Sunday, September 2, 2007

Mean Girls (2004)

* * *

Like far too many movies, Mean Girls comes out of the gate firing but halfway through loses steam and crawls across the finish line. The first forty-five minutes is entirely fresh, funny, and honest; the second forty-five is stale, bland, and cliche. This is a teen comedy, so the acting is nothing more than should be expected. Lindsay Lohan stars as Cady, a girl trying to fit into a new school and wade through the cliques and hierarchy that exists in a modern high school setting, and Rachel McAdams co-stars as Regina, the queen of mean. No individual performances are distinctly funny aside from SNL vets Tim Meadows as the high school principal and Amy Poehler as Regina's mother. What makes Mean Girls a success is Tina Fey's script. The film is brutally honest in portraying high school age girls and the high school experience and is entirely unique in this respect. The first half of the film is a no-holds-barred, hilarious perspective on shallowness, frivolousness, and superficiality. Almost anyone who grew up in the 90s and 00s personally knows these characters, some better than others. Poehler's portrayal of the tragically pathetic mother of the popular girl is written and performed perfectly. But, sadly, halfway through the movie Mean Girls begins to fall down the hill it climbed so bravely, and like a cliche-snowball builds and builds to the size of Lindsay Lohans coke lines. In an attempt to churn the humor into morality, Fey falls into every trap, using plot lines that have been beaten to death. Mean Girls has more than enough memorable quotes to be worth watching, but also more than enough rehash from all other teen comedies to be shut off halfway through.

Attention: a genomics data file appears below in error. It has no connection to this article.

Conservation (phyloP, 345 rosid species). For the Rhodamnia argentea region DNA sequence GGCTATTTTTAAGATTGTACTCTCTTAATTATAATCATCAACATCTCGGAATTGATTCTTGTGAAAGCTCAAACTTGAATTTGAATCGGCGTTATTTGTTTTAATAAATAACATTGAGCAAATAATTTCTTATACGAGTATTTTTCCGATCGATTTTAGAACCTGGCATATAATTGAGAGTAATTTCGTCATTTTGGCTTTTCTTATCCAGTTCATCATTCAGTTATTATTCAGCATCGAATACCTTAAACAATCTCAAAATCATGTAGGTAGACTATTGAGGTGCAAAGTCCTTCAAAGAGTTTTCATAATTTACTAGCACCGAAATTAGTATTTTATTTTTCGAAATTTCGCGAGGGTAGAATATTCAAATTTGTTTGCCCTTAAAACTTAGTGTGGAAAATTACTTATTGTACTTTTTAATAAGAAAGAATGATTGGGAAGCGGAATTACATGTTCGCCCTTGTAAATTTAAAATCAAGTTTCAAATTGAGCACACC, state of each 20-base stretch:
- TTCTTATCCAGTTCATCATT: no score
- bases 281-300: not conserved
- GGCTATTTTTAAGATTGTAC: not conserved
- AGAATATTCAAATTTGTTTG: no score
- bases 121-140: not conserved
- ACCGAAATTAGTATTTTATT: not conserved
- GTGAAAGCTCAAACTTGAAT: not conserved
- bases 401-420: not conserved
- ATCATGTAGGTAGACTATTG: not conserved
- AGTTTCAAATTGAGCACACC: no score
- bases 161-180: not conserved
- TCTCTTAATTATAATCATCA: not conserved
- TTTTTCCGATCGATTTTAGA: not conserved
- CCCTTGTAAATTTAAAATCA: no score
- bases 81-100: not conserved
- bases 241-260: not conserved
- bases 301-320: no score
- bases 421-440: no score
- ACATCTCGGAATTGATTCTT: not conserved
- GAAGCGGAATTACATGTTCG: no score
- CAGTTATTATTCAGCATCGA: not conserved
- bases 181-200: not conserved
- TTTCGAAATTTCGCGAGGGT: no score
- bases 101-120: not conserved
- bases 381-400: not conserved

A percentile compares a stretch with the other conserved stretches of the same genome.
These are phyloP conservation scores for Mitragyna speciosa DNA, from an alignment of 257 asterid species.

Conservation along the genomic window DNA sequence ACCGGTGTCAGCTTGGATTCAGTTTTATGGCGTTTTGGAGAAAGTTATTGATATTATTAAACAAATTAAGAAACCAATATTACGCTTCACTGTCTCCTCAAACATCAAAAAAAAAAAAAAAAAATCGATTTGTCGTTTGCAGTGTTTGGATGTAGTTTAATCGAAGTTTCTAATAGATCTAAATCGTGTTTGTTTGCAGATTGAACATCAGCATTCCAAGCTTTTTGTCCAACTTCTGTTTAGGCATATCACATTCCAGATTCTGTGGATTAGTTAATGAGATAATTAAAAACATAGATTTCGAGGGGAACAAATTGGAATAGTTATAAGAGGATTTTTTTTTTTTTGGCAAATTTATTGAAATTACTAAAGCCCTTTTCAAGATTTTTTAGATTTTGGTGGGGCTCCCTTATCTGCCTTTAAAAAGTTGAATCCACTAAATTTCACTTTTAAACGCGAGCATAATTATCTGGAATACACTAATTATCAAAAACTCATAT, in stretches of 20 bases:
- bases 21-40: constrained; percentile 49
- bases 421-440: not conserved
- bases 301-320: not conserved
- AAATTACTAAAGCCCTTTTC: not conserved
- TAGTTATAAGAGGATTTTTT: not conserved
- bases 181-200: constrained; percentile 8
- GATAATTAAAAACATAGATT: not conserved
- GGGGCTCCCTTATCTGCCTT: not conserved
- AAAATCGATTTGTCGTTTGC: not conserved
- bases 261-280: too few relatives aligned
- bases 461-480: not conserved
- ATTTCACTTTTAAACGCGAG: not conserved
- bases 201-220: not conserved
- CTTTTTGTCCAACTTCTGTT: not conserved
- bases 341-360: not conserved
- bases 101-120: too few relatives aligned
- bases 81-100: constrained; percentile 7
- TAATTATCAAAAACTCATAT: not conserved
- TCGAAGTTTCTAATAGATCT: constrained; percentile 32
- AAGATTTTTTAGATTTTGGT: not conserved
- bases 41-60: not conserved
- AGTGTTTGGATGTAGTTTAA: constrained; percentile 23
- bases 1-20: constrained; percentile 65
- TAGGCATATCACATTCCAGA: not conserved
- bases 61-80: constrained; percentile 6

Good For: fans of teen comedies, girls of all ages

Bad For: 99% of the male population

The Gallery
The Economist: * *
The Film Maker: * *

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